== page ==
Based on my sampling, a 10-year-old mango tree will bear an average of 500 kilos of fruits. So in 1 ha with an average of 70 trees, 35,000 kilos of mangoes could be harvested. If a kilo sells at P20, a gross income of P700,000 could be earned from 1 ha in one harvest or P1.4 million in a year.
The fruits also undergo quality control. The biggest fruits without spots and rusts are mark as, first class and are exported to Hong Kong and China. Second class fruits or those which are of medium size are shipped to Manila, while the third class are sold in the local market.
The biggest problem in mango production, however, is successive and excessive rain during pollination stage. Pollen grains are washed out and thus, few fruits are developed. At this point, the price of mango drops to as low as P10 if there is no export. Farmers can only break even if the price is at least P15 per kilo, but that, of course, still depends on the supply and demand.
On the other hand, this shouldn’t discourage farmers from venturing in mango production. Remember, says Benito Ayop, another successful mango producer in San Roque, “Farming is like gambling. Although you spend and work hard, sometimes you win or lose. Don’t stop and think positive that you will recover next harvest.”
by Felix B. Daray
Pointers on Applying Flower Inducer to Mango Trees
Simultaneous fruiting is possible nowadays with flower inducer. By spraying it to mango trees, not just more, but bigger fruits are produced.
Potassium nitrate is the generic name of chemical flower inducer in mango, and the chemical symbol for this compound is or KNO;. It contains 13% nitrogen and 46% potash, hence it is also called 13-0-46. KNO supplies the potassium requirement of the tree and in the process, induces flowering.
Another flower inducer used, nowadays is calcium nitrate (CaN). It contains 45% calcium and 15% nitrogen. It is affordable, yet the effect is just the same.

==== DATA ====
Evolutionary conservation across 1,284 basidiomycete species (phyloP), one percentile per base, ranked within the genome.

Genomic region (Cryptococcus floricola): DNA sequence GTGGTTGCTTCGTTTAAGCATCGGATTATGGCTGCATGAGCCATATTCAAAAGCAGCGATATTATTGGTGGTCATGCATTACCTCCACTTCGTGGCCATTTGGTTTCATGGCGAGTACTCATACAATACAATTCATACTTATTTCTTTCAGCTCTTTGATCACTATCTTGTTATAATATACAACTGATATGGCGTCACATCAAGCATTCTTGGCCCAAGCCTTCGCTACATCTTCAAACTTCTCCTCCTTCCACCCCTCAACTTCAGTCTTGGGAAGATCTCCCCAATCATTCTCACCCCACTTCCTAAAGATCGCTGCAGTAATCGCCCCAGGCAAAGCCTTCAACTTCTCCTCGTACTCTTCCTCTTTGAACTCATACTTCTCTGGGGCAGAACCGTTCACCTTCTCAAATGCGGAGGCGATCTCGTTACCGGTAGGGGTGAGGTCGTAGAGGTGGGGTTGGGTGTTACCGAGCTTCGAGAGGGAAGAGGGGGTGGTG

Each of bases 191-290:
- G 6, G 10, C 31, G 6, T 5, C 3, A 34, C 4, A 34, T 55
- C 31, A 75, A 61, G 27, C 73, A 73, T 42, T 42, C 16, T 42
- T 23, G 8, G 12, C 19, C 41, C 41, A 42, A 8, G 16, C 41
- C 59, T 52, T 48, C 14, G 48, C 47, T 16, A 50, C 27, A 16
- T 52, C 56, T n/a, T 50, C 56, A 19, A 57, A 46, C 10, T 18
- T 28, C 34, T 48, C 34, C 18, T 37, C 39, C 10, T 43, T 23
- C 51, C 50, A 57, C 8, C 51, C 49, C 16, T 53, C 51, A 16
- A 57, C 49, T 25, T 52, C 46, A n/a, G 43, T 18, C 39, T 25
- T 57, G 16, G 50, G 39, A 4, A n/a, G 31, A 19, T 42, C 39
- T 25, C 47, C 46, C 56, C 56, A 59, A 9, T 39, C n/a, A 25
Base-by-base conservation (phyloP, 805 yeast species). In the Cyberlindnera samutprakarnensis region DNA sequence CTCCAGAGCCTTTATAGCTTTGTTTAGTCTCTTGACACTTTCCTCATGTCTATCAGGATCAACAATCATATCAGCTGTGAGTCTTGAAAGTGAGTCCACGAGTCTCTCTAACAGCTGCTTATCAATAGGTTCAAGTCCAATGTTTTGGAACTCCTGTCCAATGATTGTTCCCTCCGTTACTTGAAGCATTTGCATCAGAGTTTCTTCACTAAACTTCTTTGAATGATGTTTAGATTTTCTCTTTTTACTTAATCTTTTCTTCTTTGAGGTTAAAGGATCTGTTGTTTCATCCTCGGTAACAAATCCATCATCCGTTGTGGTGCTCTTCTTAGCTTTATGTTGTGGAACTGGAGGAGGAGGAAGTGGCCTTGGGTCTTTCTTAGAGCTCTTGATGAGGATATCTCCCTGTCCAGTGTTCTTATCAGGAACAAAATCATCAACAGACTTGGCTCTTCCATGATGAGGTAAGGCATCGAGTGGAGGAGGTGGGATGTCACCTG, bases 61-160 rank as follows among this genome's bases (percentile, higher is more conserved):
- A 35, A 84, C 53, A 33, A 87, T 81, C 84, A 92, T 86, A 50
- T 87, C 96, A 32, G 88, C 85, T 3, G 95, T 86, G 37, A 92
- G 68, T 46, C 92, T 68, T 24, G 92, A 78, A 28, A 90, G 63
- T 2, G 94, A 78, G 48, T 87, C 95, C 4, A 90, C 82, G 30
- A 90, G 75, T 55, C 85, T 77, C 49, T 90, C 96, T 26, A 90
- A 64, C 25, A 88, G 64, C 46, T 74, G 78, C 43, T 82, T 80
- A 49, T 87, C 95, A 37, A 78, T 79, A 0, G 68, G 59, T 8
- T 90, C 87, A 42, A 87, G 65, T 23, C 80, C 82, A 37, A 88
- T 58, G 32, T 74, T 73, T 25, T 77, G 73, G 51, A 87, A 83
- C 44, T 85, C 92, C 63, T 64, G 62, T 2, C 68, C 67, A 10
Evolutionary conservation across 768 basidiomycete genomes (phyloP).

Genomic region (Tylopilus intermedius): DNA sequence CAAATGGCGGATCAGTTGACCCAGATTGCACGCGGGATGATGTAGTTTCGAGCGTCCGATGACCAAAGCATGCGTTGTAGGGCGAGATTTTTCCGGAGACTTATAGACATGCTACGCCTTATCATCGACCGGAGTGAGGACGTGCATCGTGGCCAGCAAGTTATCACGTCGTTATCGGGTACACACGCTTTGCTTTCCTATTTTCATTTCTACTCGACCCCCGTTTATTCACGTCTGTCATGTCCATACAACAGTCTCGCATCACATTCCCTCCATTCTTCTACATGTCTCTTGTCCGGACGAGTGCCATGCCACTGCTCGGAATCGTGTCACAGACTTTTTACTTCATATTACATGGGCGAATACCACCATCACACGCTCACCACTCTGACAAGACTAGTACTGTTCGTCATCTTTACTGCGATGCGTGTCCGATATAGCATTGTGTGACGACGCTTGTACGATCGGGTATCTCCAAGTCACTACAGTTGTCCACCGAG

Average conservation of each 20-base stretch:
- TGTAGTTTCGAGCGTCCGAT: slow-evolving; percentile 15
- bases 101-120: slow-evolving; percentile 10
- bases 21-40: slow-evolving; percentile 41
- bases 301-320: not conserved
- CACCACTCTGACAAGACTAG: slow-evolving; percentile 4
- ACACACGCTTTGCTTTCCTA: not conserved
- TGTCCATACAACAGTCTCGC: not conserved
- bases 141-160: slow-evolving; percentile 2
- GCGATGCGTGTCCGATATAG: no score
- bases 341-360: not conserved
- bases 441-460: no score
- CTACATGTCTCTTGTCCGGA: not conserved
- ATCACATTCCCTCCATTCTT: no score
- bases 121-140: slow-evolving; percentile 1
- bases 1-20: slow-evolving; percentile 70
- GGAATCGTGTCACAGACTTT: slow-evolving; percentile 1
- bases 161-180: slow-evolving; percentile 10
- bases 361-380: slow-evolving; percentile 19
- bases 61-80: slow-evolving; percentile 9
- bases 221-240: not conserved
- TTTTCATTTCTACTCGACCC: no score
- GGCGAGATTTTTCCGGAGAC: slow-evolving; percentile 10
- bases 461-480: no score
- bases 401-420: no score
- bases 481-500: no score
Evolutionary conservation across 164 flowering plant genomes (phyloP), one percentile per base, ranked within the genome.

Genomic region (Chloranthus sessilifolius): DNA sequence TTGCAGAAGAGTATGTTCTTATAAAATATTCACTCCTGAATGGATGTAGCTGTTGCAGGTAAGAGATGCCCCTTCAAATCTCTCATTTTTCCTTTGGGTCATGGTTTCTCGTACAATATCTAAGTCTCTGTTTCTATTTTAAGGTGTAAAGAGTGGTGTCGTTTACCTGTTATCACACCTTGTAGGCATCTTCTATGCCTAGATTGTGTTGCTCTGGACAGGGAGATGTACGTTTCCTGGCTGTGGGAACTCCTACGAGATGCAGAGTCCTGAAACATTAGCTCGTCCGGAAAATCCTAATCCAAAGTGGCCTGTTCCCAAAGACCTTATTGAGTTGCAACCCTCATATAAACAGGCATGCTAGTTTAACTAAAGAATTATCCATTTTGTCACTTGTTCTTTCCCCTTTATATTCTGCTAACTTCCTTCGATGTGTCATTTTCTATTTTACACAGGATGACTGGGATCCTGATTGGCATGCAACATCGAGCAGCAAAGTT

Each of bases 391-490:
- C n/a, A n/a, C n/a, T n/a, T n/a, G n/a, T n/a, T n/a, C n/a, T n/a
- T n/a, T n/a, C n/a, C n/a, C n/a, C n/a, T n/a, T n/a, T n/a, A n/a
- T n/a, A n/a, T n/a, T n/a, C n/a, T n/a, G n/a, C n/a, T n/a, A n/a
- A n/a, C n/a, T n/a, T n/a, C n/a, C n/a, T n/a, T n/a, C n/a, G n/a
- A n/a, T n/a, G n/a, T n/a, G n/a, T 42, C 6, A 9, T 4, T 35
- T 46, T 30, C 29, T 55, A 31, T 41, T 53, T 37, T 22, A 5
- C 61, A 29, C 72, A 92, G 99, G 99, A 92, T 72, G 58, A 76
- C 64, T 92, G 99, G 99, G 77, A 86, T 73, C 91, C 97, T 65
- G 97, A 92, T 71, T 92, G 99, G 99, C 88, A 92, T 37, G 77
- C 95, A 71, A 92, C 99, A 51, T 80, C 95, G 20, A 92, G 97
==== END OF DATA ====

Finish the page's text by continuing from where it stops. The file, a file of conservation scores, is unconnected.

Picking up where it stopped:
Here are some pointers on applying flower inducer to mango trees.
1. Flowering and fruiting vary, depending on the variety.
2. Chemical flower inducers should not be used under the following circumstances:
• when the tree is 10 years old or below
• when the leaves and buds are young
• when the tree is weak and sickly
• during rainy days
3. High dosage of flower inducer should be applied when the tree is healthy and starting to mature, the leaves and buds are maturing, and the weather is cloudy.
4. Use low dosage of flower inducer (1% – 2% of KNO;) when the tree is already mature, healthy, and has dormant buds; the leaves and buds are mature; and the weather is sunny.
5. Induce flowering once a year. However, if it did not flush during the fruiting time, spray again after harvest, but do not expect full bloom.
6. Spraying should be done when the tree and leaves are dry, and with no expected rain within the next six hours.
7. Use Apsa-80 as sticker.
8. Using the same formulation, spray again after two days to hasten the emergence of flowers.
9. From flowering to harvest, it takes 7 to 8 months to rejuvenate and accumulate nutrients for the next fruiting season.
10. Trees that have yielded in the previous season but have not flushed can be induced, but do not expect a full bloom.
In spraying potassium nitrate, prepare a 1% – 3% solution, depending on the condition of the tree. Or, mix 4 kilos per 200 liters of water. Spray it onto the leaves and branches, totally wetting but not dripping. Spray early in the morning (from sunrise to 9:00 a.m.) or late in the afternoon (from 4:00 p.m.-6:00 p.m.) to prevent leaf burning due to sunlight. In applying CaN, one one hand, mix 5 kilos to 200 liters of water.
After 12 days, when the flowers start to emerge, spray pesticide and fungicide. The flowers would be fully opened after 20 days. At this time, the flowers are susceptible to pest, so inspect the plants every day to see if there are damages caused by insects, and spray appropriate pesticide.
Applying flower inducer at the right time and amount indeed results in significant increase in production. One mango farmer in San Roque, Digos City, Davao del Sur who uses inducer is Arnold Nebria. In fact he is the first one in San Roque who has succeeded in mango farming. At present, he grosses an average of PI million every harvest. Also applying inducer is Victorino Ramos, and in September 2008 this 70-year-old farmer and councilman of San Roque has earned almost P1 million.
In the same year, I grossed P960,000 from my 2-hectare lot planted to grafted Cebu Mango; and it was the biggest income that I ever earned in my entire life! So consider the said tips on using flower inducer, and you, too, would have a hefty profit.By Felix B. Daray